Rio Carnival: An Overview
What is Carnival all about ?
Just like in everything else, you will be able to appreciate the culture of Rio Carnival if you know a lot about its history and meaning. Besides, knowledge is one of the best ways to impress your friends.
It’s a Samba Competition
Carnival in Rio de Janeiro is totally different from the other carnivals or festivals held in different parts of the world. There is always a history related. And that is what they show to the public thru a samba competition, the Carnival parade. For a whole year they prepare the floats, the costumes, the music, after a theme that is chosen between the main organizers, the Carnavalescos.
Virtually all local communities have their own samba schools, and all the community works together for this competition that happens once every year. The parade is divided into two groups, each one with 12 Samba Schools – they are the special group and the access group.
Those who belong to the special group are the main attraction of the festival. Their parade lasts for two days, Sunday and Monday, each one with the same set of performers. The access group, on the other hand, are the schools that would like to win to have the chance to compete for the special group next year. They only perform once, the Saturday before the special group parades.
They perform in the Sambadrome, which was created in 1984 and consists of approximately 700 meters of permanent grounds for the parades. It is actually a complex of streets, including the famous Praça da Apoteose at the end, which every year is closed and converted into one big runaway with bleachers. It can fit up to 72,500 people in one sitting.
Its Religious Connotation
Brazil is country of very religious people, majority of the country is Catholic. A lot of them believe that the Carnival is more than just a samba competition. It has something to do with the spiritual.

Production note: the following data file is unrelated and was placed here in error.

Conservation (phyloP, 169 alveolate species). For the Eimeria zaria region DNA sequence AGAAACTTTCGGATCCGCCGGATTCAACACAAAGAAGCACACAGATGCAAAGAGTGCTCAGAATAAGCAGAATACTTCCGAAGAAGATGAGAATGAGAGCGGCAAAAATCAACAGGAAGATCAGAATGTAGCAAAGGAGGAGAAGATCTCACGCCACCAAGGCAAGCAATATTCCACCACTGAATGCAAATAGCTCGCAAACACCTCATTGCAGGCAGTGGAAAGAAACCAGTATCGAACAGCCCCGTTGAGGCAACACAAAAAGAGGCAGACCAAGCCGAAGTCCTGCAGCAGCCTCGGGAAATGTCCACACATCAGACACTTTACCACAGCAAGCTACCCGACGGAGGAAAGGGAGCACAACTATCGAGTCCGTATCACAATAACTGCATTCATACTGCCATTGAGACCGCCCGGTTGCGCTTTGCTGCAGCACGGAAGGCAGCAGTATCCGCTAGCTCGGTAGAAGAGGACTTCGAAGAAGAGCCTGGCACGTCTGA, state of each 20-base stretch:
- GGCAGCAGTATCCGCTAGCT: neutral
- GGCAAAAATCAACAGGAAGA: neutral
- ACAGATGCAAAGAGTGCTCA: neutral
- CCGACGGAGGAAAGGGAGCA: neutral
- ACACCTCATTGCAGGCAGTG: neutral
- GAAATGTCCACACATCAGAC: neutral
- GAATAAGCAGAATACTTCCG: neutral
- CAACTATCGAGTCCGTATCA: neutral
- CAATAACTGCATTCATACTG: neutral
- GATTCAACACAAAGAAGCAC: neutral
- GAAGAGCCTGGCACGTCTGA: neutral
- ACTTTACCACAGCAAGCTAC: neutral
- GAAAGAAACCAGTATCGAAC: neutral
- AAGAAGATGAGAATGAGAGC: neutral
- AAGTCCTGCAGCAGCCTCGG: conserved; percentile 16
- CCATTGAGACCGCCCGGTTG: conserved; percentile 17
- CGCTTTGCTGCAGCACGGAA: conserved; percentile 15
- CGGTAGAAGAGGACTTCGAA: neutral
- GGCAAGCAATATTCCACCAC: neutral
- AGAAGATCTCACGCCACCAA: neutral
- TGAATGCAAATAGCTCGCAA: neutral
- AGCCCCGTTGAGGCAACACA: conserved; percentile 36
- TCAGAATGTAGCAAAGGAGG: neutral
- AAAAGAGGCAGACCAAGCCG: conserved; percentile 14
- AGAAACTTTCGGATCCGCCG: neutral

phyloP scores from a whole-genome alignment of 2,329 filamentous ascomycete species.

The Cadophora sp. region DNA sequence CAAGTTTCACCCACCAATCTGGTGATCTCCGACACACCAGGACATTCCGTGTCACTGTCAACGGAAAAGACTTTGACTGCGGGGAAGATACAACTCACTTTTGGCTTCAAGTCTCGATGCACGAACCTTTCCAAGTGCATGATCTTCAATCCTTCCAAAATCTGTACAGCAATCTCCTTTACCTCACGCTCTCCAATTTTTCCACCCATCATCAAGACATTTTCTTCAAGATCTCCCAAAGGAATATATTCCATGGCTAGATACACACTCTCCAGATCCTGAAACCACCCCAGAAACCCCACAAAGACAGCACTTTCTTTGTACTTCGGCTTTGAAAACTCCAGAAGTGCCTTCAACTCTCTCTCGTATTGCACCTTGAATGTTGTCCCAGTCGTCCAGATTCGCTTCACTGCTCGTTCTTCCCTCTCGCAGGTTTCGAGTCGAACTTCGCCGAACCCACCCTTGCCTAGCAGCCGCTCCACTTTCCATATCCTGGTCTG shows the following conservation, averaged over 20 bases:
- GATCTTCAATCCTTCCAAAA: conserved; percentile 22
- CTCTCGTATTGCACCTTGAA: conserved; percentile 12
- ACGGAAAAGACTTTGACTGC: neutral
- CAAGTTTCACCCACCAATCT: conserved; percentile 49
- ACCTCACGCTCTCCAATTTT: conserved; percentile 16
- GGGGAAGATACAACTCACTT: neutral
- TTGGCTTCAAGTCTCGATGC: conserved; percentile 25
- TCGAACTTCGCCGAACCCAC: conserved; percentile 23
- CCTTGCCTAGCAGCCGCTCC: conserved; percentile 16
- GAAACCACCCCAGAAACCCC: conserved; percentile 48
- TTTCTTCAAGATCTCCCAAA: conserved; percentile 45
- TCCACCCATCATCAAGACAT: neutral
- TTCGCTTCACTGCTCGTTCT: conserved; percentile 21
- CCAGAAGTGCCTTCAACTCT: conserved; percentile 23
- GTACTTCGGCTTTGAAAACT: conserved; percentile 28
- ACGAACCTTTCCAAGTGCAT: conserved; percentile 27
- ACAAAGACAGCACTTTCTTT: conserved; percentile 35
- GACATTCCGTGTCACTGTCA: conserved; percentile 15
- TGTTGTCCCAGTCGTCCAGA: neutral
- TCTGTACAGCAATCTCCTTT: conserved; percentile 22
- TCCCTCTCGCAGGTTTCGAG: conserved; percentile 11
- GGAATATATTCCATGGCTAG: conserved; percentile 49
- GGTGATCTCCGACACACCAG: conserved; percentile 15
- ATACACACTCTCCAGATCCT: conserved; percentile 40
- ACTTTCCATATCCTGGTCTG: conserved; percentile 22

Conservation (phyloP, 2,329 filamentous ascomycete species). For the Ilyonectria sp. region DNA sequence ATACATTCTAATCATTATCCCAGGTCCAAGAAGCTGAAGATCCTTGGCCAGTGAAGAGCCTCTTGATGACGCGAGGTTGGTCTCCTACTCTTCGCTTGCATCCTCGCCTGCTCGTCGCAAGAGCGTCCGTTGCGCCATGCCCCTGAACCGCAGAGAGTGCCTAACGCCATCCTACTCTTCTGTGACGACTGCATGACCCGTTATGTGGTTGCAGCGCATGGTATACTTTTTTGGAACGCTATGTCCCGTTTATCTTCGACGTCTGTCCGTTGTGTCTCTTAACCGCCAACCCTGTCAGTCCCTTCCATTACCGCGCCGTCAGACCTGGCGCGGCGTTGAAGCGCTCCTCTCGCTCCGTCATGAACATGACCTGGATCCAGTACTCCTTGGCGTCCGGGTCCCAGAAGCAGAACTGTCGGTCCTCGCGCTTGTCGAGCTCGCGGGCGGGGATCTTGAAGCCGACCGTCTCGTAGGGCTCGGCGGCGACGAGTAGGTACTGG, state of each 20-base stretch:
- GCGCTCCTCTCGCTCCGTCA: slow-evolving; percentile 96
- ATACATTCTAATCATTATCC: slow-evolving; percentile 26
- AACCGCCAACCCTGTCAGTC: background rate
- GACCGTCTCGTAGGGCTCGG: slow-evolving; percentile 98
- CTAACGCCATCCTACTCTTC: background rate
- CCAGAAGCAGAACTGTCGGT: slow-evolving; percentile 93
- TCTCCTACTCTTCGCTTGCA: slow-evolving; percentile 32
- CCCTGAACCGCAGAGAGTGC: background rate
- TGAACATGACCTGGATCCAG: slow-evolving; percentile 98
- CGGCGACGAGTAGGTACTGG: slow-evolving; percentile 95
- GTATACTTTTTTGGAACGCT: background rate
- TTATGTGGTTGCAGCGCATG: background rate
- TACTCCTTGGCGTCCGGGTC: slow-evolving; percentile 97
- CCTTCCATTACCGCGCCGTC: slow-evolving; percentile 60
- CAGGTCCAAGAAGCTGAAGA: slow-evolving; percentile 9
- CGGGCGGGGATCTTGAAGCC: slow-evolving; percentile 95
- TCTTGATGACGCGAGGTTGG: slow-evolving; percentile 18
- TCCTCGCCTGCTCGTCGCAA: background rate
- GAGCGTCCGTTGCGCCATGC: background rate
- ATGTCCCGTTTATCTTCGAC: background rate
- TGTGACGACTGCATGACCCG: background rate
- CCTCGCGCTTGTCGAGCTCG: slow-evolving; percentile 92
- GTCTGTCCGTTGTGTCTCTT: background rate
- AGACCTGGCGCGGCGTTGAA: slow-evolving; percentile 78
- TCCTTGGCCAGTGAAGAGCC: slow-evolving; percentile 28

The Carnival dates change every year, depending on when the Easter Sunday is going to be held. The carnival is 40 days before the Easter Sunday. The entire festival lasts 4 to 5 days—though it can be extended for a week—usually ending on Fat Tuesday. The day after that is already Ash Wednesday, day that the people usually take to rest before coming back to work the next day.
Thus, the performances of the people who are really part of the Carnival, on the parade or on the streets, usually described to be truly sexy and wild, are considered to be their way of releasing themselves from the desires of the flesh, so they could spend the next days, the Lenten season, in prayer and reverence.
You Can Dance
You may also believe that the Rio Carnival is only meant for the Brazilians. The truth is that anyone can dance and participate in the parade. You just need to book your trip in advance and buy yourself a costume. There are already a number of websites, like http://www.brazilbookers.com that sell the samba school costumes beforehand, and you can have the clothing sent directly to your hotel upon your arrival in Rio.
Costumes for the access and the special group will be available. You are not complied to participate in the rehearsals, which will last for about 8 months, but you should be within the venue at least 2 hours, so they can teach you some of the routines, and help you with your costume if you need. It also good if you can enrol yourself in a samba school in your area before you travel to Brazil.
Indeed, the beauty of the Carnival is that it has a huge coverage, in a lot of aspects. It can be religious or simply a strict competition. Regardless, it is all about having fun and forget about the daily worries.